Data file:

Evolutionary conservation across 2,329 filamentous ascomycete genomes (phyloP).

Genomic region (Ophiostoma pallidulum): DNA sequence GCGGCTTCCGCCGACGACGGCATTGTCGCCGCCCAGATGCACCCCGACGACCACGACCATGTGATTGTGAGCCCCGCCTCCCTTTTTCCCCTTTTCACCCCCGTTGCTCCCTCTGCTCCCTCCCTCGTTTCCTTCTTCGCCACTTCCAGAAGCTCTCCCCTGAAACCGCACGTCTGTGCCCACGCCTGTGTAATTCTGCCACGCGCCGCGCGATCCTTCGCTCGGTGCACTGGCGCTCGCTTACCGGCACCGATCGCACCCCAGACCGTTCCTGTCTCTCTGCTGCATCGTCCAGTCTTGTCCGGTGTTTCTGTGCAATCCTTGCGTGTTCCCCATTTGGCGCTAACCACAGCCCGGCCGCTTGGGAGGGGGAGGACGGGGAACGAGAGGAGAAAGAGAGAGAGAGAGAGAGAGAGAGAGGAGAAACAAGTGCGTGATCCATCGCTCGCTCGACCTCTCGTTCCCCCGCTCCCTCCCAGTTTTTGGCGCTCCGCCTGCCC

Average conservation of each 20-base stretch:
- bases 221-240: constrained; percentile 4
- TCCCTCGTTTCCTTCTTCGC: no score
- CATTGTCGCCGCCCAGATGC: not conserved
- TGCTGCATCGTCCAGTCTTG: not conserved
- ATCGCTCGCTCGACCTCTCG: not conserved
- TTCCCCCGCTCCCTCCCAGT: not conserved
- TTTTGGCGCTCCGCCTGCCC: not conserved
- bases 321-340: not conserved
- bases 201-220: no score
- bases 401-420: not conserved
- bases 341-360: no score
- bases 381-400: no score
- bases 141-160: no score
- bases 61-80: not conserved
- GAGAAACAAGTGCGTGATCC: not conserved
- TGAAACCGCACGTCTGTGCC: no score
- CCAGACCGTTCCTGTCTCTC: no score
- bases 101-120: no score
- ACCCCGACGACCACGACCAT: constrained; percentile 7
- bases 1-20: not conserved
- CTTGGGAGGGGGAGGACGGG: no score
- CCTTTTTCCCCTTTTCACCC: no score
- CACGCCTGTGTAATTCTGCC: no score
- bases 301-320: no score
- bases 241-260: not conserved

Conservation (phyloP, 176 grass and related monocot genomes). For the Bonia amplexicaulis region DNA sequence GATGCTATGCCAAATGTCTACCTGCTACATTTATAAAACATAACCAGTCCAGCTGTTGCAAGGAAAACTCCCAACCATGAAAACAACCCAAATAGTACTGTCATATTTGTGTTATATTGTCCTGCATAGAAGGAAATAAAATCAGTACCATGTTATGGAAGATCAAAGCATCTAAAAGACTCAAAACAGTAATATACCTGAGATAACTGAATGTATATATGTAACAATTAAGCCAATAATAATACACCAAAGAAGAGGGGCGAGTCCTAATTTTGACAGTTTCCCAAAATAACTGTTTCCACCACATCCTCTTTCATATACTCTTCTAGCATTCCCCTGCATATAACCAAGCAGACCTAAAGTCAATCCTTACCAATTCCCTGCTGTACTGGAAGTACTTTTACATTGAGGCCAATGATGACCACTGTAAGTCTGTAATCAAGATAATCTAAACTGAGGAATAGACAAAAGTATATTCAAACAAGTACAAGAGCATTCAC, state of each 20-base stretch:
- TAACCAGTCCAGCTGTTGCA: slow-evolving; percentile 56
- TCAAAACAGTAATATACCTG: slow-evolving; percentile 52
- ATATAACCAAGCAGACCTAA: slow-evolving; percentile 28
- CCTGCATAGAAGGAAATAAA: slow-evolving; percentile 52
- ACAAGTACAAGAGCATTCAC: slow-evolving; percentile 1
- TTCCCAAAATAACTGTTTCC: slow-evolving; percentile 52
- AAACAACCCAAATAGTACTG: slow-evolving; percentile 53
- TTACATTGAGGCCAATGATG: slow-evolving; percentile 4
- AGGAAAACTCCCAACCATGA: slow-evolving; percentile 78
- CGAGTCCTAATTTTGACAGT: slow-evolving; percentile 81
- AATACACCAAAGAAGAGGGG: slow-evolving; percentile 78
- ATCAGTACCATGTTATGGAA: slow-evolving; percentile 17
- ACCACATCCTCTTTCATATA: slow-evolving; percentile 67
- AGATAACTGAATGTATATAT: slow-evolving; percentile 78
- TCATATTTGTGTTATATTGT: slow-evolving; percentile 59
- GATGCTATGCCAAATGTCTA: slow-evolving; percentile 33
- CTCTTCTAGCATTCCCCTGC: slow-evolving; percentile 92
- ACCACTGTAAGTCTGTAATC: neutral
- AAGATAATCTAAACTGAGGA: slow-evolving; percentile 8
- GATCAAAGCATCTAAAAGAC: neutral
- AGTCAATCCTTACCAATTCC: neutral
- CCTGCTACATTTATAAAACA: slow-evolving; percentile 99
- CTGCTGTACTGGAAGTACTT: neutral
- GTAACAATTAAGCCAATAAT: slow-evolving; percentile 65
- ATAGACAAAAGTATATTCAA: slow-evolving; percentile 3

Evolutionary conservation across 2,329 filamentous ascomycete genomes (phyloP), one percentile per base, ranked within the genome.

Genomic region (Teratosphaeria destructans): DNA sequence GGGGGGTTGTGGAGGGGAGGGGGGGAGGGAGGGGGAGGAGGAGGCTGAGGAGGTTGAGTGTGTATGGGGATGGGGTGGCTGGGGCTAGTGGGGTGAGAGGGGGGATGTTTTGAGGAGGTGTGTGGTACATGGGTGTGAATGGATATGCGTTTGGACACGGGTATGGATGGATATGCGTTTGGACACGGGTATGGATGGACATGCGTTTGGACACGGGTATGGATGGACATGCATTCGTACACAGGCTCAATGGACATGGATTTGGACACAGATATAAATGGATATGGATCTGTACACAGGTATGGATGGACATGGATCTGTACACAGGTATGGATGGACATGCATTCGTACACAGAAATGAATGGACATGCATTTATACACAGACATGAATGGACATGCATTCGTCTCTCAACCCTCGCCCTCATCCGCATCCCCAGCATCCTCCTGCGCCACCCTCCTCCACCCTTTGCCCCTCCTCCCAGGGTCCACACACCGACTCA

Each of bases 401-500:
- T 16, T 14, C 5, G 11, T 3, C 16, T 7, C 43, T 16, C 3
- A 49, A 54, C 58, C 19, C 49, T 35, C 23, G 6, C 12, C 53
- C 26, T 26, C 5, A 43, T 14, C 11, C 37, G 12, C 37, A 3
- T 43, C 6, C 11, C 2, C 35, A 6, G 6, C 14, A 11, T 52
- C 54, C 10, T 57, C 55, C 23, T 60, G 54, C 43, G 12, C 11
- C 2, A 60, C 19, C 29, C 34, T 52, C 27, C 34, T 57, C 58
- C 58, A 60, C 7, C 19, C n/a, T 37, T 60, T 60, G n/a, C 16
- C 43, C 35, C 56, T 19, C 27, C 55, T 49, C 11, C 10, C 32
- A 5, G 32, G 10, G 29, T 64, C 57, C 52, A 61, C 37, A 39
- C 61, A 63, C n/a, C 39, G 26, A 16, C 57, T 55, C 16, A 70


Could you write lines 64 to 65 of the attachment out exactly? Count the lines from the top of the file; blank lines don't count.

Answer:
- C 58, A 60, C 7, C 19, C n/a, T 37, T 60, T 60, G n/a, C 16
- C 43, C 35, C 56, T 19, C 27, C 55, T 49, C 11, C 10, C 32